The Toronto Raptors were in a position to be a bit aggressive in free agency, and Masai Ujiri leaned into his philosophy that emphasizes versatility and defense by retaining Chris Boucher and Thad Young. However, an inability to strike fast in quick succession after these deals prevented Kyle Anderson from coming to Toronto.
After getting his start in San Antonio, the Memphis Grizzlies made Anderson a valuable rotation player for the last four years. Anderson went from a player who wasn’t living up to his first-round pick status to someone who made his name as one of the key rotation players on a contender.
The Grizzlies were a bit less willing than most teams to splash the cash. Not only are they keeping some future flexibility in order to pay Ja Morant when the time comes, but Memphis might be willing to let one of their recent draft picks grow into a bigger role. The Minnesota Timberwolves recognized that, and they pounced.
Former Raptors assistant Chris Finch signed Anderson to a two-year deal worth around $18 million. Between this and Gary Harris choosing to re-sign with the Magic instead of bolting Orlando, the Raptors missed out on a pair of veterans who would have meshed nicely with the club’s style of play.
The signing of Otto Porter Jr. certainly helps to cushion the blow, even if he might be a bit riskier from a health perspective.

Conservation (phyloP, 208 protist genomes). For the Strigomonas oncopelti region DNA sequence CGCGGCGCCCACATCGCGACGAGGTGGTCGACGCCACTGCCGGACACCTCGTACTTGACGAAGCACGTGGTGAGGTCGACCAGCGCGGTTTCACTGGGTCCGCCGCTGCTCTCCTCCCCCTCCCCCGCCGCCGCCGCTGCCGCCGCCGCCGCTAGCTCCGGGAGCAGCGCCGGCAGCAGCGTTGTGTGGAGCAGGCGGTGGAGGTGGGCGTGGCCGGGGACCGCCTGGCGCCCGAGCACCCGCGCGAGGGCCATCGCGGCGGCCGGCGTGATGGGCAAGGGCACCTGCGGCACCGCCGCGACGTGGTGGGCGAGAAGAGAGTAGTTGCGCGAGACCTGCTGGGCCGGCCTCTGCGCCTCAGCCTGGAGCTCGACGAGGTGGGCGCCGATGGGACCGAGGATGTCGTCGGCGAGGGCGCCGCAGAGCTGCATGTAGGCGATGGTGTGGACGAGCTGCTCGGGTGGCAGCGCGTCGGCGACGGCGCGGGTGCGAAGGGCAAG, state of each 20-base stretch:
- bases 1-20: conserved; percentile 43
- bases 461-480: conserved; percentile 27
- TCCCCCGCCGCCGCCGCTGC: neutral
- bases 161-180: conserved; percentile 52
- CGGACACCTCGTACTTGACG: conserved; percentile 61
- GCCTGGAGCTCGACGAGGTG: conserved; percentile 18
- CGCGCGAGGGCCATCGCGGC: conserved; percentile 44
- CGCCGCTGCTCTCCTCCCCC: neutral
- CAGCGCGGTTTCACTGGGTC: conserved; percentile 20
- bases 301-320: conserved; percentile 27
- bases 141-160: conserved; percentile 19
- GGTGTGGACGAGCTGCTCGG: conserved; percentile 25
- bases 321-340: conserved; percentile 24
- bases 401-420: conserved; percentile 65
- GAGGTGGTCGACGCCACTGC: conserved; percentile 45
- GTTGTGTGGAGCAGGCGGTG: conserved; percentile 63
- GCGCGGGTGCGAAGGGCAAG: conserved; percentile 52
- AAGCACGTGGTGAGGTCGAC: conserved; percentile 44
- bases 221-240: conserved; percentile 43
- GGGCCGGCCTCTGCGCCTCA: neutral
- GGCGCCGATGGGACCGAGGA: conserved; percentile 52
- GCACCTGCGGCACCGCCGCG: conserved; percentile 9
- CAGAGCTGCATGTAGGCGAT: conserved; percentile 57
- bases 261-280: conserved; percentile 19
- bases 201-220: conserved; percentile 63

The Toronto Raptors missed out on signing Kyle Anderson.
Anderson’s last two seasons vary wildly in terms of impact. After scoring a career-best 12.4 points per game and pulling down 5.7 rebounds per game while starting 69 games in 2020-21, Anderson managed just 7.6 points and 2.7 rebounds per game this year while being relegated to a bench role.
Despite shooting the 3-ball fairly well during his breakout year, as he connected on 36% of his triples in 2020-21 on 3.8 attempts per game, Anderson shot just 1.3 3-pointers per contest last year. Nick Nurse could have gotten him back to stroking it from deep with regularity, but it looks like Anderson favored whatever the Wolves are cooking.
Anderson won’t be a lockdown defender, but that sluggish, goofy style that helps him navigate to the rim with ease will help him perform well as both a bigger wing and a power forward in smaller lineups. He lacks Chris Boucher’s explosion or Thad Young’s playmaking, but there’s still a ton to like.
Anderson is not everyone’s cup of tea, but the Raptors would have benefitted from what he brought to the table. Toronto keeping most of their heavy-hitters is a good sign for the future, but losing a name like Anderson is a small punch to the gut.